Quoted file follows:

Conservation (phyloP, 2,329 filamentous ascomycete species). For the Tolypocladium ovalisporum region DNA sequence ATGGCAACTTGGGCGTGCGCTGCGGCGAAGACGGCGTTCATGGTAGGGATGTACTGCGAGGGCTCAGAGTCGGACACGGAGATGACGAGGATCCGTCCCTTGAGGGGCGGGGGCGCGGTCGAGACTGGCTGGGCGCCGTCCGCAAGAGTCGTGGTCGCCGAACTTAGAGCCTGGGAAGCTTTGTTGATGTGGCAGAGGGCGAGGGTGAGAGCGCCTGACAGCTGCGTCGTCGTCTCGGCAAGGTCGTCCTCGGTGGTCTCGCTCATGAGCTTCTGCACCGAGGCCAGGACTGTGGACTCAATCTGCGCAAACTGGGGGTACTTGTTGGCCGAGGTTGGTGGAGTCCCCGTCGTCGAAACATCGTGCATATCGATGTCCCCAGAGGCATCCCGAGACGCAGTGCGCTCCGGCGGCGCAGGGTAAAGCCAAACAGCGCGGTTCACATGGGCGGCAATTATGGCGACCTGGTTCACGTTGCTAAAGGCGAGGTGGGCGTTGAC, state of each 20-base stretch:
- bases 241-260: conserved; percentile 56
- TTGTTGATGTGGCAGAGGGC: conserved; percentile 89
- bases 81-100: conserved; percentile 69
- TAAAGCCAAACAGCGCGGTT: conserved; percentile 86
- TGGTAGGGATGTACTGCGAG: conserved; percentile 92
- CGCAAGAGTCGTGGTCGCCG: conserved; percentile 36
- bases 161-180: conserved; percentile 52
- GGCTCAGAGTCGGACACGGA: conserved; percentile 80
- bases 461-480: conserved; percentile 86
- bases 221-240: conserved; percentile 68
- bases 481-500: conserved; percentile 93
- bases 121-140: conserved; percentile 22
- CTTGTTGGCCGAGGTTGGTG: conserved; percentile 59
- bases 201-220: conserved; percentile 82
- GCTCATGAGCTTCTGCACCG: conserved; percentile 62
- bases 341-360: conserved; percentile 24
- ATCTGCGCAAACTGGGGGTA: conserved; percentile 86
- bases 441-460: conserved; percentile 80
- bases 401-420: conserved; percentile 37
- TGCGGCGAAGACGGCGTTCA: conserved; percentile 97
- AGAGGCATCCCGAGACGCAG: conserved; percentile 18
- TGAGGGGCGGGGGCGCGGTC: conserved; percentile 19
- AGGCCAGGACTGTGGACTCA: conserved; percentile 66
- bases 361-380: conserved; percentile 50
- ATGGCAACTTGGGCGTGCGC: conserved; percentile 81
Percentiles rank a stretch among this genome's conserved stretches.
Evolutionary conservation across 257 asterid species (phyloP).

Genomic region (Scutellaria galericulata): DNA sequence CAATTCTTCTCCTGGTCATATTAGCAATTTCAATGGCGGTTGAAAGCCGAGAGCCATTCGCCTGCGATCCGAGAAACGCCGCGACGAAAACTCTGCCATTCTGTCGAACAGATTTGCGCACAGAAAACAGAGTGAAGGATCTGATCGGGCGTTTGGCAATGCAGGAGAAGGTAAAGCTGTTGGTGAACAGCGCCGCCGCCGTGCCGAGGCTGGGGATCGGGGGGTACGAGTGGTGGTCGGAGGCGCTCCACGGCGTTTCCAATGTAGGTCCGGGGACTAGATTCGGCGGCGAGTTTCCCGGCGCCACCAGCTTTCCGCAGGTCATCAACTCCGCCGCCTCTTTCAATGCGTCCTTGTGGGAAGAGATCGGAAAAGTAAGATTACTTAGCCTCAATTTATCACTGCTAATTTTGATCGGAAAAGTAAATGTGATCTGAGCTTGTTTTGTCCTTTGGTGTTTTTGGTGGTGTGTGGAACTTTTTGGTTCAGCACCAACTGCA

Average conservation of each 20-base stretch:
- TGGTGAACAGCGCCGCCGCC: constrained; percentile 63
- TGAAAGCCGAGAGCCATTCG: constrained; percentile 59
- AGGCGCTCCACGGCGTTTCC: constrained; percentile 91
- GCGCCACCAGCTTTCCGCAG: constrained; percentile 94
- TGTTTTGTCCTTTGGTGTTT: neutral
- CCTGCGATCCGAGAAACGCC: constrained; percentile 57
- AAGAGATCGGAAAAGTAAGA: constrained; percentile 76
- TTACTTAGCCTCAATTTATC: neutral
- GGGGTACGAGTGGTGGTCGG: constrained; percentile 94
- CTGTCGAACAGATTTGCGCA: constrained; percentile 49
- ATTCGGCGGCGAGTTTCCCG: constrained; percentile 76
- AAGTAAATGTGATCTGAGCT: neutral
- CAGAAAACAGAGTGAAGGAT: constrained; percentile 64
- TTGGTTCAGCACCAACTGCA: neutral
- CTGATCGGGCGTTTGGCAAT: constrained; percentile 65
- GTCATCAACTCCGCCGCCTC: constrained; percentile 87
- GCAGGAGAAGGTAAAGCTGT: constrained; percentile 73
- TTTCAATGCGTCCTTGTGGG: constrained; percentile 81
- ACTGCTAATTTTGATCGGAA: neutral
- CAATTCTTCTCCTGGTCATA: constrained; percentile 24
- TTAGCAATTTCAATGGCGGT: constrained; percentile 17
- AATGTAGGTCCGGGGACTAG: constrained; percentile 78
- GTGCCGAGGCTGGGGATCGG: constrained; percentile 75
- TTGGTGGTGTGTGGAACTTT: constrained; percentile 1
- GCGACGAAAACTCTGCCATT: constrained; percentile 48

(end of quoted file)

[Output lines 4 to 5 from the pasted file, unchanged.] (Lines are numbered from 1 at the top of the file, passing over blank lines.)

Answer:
- bases 81-100: conserved; percentile 69
- TAAAGCCAAACAGCGCGGTT: conserved; percentile 86